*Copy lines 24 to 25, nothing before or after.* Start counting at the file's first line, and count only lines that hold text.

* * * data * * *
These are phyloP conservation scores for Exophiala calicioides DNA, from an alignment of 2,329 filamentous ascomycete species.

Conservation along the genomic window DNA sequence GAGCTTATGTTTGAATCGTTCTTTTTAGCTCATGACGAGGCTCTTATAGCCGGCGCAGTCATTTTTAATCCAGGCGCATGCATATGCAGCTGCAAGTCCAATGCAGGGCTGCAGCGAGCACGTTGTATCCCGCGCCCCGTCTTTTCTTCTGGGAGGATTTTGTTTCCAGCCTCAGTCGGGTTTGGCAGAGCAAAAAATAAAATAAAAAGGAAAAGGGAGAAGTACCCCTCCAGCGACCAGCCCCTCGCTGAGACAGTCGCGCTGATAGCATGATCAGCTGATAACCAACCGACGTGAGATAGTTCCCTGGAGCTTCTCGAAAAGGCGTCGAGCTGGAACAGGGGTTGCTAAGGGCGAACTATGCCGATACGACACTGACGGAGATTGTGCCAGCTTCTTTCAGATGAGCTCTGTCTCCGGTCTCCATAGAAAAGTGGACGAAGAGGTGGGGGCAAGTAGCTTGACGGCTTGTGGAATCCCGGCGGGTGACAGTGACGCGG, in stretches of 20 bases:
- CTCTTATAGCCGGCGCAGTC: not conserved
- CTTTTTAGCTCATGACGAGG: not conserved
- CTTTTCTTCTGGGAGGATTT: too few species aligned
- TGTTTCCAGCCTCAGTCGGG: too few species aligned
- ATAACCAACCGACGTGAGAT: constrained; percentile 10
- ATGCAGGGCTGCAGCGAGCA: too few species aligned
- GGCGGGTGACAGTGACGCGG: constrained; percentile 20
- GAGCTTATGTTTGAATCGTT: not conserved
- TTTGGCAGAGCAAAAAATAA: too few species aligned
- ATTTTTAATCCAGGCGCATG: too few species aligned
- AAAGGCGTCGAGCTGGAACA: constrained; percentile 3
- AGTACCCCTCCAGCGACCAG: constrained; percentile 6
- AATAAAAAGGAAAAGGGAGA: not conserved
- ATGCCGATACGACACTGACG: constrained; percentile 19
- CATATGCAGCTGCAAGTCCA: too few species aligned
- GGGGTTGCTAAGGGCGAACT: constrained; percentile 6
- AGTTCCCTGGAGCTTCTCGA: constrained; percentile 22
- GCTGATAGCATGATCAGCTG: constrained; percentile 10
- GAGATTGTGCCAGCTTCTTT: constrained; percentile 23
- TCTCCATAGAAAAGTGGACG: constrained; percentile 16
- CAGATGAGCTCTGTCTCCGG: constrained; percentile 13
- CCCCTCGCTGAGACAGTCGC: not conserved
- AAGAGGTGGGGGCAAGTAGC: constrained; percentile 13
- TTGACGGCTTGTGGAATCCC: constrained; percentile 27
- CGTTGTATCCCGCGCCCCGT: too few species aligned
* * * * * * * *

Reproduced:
- CCCCTCGCTGAGACAGTCGC: not conserved
- AAGAGGTGGGGGCAAGTAGC: constrained; percentile 13